Before any gamma rays enter a detector, and before any camera can detect and gather data, each water detector is protected from above by TEMPER fabric. To meet the strict demands of the research facility, Denver Tent needed to design and manufacture custom covers to fit each of the 300 detectors.
“Our greatest challenge involved welding on a curve,” says Greene. “If you imagine gift wrapping a basketball, that was what it was like trying to cover the dome. Even though the Temper Tent fabric is fairly pliable, fine-tuning the cut panels and assembling them proved difficult and time-consuming.”
In addition, the domes had to create a lightproof seal. “The other main challenge was closing (or sealing off) the top of the dome,” Greene explains. “We had to glue a cap at the peak. We didn’t have access to any machines that were capable of sealing off the top mechanically.”
Installation and other considerations
Each dome cover spans 24 feet in diameter and 5 feet in height and is designed to be flexible enough to fit multiple surfaces.
Installed by LANL at the project site, the covers are held snug to the sides of each detector with cable. “A cable was sewn into a pocket that runs around the whole perimeter of the fabric,” says Younk. “There are probably about 50 places where the cable is exposed. Each of those areas is brought over hooks that are on the walls that hold the cover securely to the structure.”
Fabric was chosen for this project because of its cost-effectiveness and light-blocking qualities, as well as for environmental and timeline factors. Younk says the project had a five to 10-year timeline for completion, something that would have been difficult and costly to achieve with non-fabric materials.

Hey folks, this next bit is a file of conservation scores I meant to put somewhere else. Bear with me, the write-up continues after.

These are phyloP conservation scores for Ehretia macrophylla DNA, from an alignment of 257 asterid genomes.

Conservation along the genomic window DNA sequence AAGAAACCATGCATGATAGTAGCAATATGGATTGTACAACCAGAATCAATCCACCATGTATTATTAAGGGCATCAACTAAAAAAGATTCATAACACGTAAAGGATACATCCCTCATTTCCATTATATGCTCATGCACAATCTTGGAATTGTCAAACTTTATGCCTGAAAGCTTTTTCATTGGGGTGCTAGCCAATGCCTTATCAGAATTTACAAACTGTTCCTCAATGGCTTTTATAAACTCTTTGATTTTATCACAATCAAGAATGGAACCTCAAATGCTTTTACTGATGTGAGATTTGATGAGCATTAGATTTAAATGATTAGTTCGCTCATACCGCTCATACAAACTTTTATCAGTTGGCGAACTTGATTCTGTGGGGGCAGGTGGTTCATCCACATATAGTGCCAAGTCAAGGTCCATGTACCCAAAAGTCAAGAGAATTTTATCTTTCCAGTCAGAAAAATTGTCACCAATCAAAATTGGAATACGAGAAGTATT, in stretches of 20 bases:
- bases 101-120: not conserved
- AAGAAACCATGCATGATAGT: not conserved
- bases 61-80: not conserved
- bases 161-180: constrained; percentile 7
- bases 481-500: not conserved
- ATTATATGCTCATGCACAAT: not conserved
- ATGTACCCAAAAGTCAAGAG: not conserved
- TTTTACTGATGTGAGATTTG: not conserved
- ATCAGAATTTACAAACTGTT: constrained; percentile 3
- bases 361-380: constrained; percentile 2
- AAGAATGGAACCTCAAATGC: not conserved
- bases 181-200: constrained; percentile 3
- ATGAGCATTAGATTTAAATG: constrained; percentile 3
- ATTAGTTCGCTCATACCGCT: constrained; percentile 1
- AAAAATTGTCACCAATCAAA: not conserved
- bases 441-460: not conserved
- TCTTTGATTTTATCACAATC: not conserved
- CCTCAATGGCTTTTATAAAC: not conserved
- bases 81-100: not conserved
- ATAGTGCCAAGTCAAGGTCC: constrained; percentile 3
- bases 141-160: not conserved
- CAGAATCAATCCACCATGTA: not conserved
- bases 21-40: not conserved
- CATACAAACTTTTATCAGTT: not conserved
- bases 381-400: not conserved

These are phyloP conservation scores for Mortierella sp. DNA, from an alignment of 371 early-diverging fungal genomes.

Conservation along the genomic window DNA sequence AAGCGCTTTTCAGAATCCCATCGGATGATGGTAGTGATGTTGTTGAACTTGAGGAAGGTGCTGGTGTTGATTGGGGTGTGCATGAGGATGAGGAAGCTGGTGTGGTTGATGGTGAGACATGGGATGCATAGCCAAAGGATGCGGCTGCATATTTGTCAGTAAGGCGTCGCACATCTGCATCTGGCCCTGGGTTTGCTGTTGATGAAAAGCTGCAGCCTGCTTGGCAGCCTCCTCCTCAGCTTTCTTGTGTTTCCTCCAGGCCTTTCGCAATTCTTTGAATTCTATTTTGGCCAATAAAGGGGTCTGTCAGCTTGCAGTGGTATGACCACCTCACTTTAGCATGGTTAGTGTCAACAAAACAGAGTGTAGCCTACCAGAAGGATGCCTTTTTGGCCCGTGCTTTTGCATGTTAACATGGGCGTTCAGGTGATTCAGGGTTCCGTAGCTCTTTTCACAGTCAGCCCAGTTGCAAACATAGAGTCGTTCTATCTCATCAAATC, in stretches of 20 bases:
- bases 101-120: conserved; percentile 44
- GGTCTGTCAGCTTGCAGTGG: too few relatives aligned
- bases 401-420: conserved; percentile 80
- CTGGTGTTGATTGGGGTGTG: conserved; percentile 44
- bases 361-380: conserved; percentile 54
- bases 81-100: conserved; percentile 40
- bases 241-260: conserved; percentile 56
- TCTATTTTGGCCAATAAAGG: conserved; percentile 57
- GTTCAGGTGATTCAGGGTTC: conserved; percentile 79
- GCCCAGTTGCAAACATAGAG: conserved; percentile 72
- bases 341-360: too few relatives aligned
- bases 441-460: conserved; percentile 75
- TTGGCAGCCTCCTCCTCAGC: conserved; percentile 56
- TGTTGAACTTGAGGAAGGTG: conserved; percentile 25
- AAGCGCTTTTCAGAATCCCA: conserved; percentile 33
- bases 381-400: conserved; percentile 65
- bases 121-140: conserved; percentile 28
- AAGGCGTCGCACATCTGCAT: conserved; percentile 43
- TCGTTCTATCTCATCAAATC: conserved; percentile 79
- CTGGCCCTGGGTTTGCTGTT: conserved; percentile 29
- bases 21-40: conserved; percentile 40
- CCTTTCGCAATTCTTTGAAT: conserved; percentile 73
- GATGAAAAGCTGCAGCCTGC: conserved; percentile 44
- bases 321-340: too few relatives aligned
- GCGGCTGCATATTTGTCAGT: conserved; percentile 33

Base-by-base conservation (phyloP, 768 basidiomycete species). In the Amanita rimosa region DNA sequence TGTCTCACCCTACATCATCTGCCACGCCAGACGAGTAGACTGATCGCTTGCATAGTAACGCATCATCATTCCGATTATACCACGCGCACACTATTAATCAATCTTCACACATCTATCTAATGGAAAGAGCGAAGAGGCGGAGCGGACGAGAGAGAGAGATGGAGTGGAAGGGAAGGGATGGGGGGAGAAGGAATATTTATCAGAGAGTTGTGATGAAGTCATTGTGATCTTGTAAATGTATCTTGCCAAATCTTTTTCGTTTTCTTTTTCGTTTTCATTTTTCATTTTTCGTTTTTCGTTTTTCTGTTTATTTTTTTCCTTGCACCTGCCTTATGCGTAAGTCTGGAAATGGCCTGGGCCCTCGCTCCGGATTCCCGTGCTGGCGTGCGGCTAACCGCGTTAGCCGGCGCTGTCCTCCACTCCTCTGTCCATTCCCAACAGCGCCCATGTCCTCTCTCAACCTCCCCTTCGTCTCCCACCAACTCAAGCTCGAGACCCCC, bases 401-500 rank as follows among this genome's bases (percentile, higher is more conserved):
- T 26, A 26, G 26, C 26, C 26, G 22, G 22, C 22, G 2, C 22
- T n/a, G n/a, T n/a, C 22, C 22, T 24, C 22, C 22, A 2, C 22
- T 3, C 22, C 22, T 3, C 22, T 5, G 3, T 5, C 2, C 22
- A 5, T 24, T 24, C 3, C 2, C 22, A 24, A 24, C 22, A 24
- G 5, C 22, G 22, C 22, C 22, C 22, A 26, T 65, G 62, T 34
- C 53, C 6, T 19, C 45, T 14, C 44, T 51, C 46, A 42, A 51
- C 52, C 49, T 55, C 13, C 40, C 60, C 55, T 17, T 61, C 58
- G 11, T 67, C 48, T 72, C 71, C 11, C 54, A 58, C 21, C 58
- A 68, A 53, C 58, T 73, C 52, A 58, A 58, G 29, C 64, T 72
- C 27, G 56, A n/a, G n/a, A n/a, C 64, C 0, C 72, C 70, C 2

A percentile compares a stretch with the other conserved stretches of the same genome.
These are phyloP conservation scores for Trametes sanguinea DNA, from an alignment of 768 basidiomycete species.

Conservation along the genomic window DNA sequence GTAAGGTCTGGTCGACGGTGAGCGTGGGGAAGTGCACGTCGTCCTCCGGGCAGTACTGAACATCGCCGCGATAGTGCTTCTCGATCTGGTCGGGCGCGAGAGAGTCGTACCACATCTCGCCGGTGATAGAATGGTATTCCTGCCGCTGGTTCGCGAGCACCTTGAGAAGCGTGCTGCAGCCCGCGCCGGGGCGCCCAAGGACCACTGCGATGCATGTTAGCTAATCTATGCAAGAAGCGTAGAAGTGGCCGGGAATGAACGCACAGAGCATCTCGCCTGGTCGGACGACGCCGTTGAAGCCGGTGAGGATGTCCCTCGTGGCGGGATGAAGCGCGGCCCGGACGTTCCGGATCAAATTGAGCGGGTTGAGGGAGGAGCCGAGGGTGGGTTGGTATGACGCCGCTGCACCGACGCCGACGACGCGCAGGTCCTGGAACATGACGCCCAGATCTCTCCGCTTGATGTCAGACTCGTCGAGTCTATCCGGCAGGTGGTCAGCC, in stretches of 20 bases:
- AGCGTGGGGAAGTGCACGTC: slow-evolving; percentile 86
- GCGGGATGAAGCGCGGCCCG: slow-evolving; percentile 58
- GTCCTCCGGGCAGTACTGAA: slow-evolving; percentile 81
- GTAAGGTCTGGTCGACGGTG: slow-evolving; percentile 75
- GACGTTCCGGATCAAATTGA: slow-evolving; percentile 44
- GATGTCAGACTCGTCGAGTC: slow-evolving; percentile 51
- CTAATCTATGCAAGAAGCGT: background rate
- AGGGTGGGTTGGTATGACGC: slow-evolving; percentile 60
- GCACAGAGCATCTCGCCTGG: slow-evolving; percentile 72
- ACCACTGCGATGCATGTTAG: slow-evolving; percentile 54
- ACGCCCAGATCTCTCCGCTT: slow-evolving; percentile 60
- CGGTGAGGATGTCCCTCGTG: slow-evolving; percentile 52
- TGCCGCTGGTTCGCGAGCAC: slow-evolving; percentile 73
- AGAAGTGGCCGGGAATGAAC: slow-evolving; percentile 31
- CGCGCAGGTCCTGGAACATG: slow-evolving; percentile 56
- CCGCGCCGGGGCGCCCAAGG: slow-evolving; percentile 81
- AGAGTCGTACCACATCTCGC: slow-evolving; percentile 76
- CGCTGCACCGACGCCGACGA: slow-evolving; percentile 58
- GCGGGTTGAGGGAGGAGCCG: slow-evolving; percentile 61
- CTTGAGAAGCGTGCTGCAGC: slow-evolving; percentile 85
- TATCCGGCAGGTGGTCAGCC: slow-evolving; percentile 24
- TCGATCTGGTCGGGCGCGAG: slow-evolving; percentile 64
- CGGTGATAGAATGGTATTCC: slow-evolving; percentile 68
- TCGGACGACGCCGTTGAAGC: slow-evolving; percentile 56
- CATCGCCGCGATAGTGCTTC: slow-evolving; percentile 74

“We determined that using steel roofs would provide superior longevity, but would take us beyond our timeline,” he says. “Fabric put us into our sweet spot of lifespan and price. We discovered other benefits [to using fabric], as well. The assembly process was almost certainly easier, making installation less labor intensive and expensive.”
The observatory is also visible from Pico de Orizaba, Mexico’s highest mountain, and the third-highest peak in North America. LANL wanted the observatory to blend in with the environmental surroundings as much as possible. “We deployed this project in one of Mexico’s national parks,” Younk says, “and we wanted the fabric to be tan to blend with the surroundings. These are roofs of water tanks, which we can’t turn completely invisible but [fabric] was a much better option than having bright, shiny steel roofs in the sunshine visible from the mountain and the park.”
The project has been successful thus far. Fabric made from materials found on Earth is playing a part in studying high-energy cosmic rays that are expanding our understanding of some of the universe’s most colossal events. The observatory is able to gather information about how stars collapse into black holes, how super massive black holes behave in the center of interstellar gas clouds, and how dark matter collides with regular matter.
Jake Kulju is a freelance writer and editor based in Minneapolis, Minn.